NASCAR Race Weekend Central

Chris Buescher Credits Hard Work & Training Program for Cup Turnaround

Three years ago this weekend, Chris Buescher‘s name went into the NASCAR record book as a winner in the Monster Energy NASCAR Cup Series.

But it’s actually been the past three months of 2019 that’s seen the Texan be his best since moving to Cup full time in 2016.

Sure, Buescher led 12 circuits on that foggy day in the Pocono Mountains en route to his victory at Pocono Raceway. But it was a strategy call to stay out during a cycle of green-flag pit stops by Bob Osborne that got the team the win.

This season, Buescher’s talent has been at the forefront of JTG Daugherty Racing’s turnaround. Through the opening 20 races of the season, the No. 37 team has four top-10 finishes (tying Buescher’s best mark for a single season, 2017), sitting 21st in the championship standings.

21st may not sound entirely impressive, especially since Buescher finished 16th in the 2016 point standings by virtue of making the playoffs via winning at Pocono. But the No. 37 car is ahead of both Richard Childress Racing drivers in points (Austin Dillon, 22nd; Daniel Hemric, 25th) and only 10 markers behind Ricky Stenhouse Jr. for 20th.

Based off results, one could argue Buescher is the most improved drivers at the Cup level in the past calendar year.

“It’s been a good couple months for us — a good year in general,” Buescher tells Frontstretch. “It’s the most competitive I’ve been in my Cup career. JTG Daugherty Racing has worked extremely hard over the offseason to come prepared for this [aerodynamic] package. I think we did our homework and we unloaded with something that was competitive, and we’ve been able to build off that. It’s an impressive feat by a medium-sized team to be able to do what I think we’ve been able to accomplish.”

Buescher is on a streak of nine consecutive top-20 finishes, a career-long for both he and JTG Daugherty Racing (Buescher’s previous career-long was four, twice). Over those nine events, the No. 37 team has three top-10 efforts (Kansas Speedway, Charlotte Motor Speedway and Kentucky Speedway), moving up two positions in the points.

Outside of a pair of DNFs in two of the superspeedway races and disappointing finishes at Bristol Motor Speedway and Richmond Raceway after running inside the top 10 for much of the day, Buescher wonders what could have been.

“Everything has been hitting on all eight cylinders, and we’ve been able to put together a string of good runs,” Buescher says. “You look at a couple of mishaps earlier in the year, and you get rid of those and we would be in a great place. At the same time, everyone will say the same thing. We’ve had a really good season and a really good couple months.”

Buescher doesn’t take all the credit behind the wheel. Instead, team owner Tad Geschickter has sent both Buescher, himself and rookie Ryan Preece to a trainer over the course of the season at Top Team Sports Performance in Huntersville, N.C. Buescher sees the results helping him on and off the racetrack.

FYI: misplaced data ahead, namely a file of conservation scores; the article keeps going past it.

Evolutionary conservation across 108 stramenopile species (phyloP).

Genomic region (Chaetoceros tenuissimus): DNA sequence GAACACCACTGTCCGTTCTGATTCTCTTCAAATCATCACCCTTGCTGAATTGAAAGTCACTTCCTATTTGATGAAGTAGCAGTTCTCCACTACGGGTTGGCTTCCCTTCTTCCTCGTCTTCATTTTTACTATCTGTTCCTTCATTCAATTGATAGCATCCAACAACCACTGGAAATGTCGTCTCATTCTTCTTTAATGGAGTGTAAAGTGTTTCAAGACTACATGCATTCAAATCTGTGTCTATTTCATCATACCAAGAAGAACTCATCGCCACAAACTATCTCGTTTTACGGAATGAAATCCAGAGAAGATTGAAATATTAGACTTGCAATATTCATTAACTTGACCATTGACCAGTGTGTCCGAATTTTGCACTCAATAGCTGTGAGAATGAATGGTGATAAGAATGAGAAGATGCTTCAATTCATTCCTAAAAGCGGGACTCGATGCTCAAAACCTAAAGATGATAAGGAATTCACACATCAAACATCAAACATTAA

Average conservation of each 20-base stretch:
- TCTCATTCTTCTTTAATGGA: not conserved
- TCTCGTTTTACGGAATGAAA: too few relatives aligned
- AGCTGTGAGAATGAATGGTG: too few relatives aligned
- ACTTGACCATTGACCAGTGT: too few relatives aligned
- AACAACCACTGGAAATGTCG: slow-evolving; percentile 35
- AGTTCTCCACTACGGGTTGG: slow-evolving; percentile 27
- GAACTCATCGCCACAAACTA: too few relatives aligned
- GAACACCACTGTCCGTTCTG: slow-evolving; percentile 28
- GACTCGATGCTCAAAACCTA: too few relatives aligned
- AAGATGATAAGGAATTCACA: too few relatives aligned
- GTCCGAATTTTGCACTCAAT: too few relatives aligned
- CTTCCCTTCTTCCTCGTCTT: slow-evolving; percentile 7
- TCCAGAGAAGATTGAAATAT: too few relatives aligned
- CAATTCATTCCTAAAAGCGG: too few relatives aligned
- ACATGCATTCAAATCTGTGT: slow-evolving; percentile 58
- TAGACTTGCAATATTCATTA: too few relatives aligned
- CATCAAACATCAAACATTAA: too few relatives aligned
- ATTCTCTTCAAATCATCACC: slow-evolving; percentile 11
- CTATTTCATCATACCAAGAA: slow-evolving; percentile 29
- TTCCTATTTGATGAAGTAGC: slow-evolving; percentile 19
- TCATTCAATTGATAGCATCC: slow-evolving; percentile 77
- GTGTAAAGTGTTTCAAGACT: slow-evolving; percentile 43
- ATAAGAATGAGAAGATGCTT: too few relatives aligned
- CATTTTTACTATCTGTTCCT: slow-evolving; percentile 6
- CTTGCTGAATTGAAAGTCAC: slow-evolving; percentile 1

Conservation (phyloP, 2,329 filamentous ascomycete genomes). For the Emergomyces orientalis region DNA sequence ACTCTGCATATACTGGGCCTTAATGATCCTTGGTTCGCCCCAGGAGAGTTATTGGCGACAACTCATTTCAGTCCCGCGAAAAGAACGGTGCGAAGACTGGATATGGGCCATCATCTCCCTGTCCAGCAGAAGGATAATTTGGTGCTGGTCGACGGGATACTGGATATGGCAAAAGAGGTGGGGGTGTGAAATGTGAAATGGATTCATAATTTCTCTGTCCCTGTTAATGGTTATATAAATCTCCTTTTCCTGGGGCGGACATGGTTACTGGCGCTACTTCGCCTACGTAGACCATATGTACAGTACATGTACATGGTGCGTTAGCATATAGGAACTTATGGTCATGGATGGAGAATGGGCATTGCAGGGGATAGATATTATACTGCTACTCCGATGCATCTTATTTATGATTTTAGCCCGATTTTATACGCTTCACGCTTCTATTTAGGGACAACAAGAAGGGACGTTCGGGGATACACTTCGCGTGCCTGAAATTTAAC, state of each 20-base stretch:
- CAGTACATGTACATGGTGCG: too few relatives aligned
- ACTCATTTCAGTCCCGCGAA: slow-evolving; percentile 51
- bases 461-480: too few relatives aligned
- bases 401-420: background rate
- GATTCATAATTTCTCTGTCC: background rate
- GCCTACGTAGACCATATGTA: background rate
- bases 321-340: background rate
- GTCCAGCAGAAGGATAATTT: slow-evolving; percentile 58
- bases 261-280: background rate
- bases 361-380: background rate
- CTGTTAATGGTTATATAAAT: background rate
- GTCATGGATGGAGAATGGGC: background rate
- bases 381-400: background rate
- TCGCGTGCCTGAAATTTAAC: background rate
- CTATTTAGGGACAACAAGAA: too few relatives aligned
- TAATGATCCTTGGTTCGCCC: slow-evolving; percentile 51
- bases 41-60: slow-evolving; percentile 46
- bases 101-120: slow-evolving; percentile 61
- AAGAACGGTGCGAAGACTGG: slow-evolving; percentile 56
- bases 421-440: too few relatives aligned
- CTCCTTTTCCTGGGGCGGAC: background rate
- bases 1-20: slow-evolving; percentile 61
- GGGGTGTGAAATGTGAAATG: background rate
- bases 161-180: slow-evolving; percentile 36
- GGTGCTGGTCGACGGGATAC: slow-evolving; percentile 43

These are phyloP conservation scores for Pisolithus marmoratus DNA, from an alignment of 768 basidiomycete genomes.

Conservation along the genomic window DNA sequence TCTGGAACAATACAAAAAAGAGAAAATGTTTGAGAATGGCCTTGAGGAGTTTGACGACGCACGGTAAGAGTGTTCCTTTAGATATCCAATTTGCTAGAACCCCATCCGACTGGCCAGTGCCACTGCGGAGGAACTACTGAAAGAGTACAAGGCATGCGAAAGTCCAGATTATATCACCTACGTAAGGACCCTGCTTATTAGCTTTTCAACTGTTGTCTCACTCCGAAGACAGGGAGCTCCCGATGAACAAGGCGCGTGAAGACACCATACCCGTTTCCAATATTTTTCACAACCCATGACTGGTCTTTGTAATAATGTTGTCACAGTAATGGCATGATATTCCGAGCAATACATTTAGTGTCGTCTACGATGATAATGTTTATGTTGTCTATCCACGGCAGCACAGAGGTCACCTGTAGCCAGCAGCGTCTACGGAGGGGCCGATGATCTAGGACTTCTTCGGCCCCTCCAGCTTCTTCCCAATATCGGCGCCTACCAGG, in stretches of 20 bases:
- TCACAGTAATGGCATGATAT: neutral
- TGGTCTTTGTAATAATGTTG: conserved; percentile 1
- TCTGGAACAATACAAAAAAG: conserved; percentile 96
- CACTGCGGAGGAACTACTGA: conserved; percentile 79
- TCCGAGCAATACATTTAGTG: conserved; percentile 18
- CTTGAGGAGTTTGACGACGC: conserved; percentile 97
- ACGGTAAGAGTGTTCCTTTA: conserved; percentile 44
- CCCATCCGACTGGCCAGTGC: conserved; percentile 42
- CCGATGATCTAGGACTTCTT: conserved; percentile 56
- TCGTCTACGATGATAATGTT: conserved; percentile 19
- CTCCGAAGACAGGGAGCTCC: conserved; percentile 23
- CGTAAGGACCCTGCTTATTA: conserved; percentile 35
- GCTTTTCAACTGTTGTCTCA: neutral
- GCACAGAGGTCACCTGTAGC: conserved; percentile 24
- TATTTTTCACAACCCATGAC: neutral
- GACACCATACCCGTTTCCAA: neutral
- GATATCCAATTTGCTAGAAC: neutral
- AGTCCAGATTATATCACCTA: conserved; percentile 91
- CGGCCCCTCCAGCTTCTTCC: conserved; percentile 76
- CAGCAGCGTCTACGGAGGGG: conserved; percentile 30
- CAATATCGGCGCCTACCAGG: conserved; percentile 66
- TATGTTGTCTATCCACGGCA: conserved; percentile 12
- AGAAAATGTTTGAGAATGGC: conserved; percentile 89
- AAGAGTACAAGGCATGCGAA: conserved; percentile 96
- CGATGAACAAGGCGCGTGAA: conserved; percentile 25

“Ryan, myself and Tad have all been seeing a trainer — a top team down in the Charlotte area,” Buescher says. “It’s been something that’s been a lot of work for both of us and has changed a lot of things. But I’ve been enjoying it and having fun while we’re going through the program, and I think it’s been something that’s been helping us.”

Visibly, Buescher has lost weight via this workout program. It’s not just a cardio-based training program; it also implements some weight training.

“It’s well-rounded,” Buescher says. “You’ve got to have the cardio side of things, but you have to have the strength to do this [driving racecars]. It’s not something that’s easy to do by any means — these things are heavy and bulky. We’ve got power steering, and that’s the extent of it. We don’t really get an AC that’s worth anything. We don’t have power brakes, and it’s hard to slow down 3,500 lbs.”

The No. 37 car will roll-off from 33rd starting position on Sunday (July 28), 11 positions below his average starting position (failed pre-race technical inspection). However, his average finishing position is 17.8, more than three positions better (21) than his previous single-season best (2018).

Share this article

Sign up for the Frontstretch Newsletter

A daily email update (Monday through Friday) providing racing news, commentary, features, and information from Frontstretch.com
We hate spam. Your email address will not be sold or shared with anyone else.

Sign up for the Frontstretch Newsletter

A daily email update (Monday through Friday) providing racing news, commentary, features, and information from Frontstretch.com

Frontstretch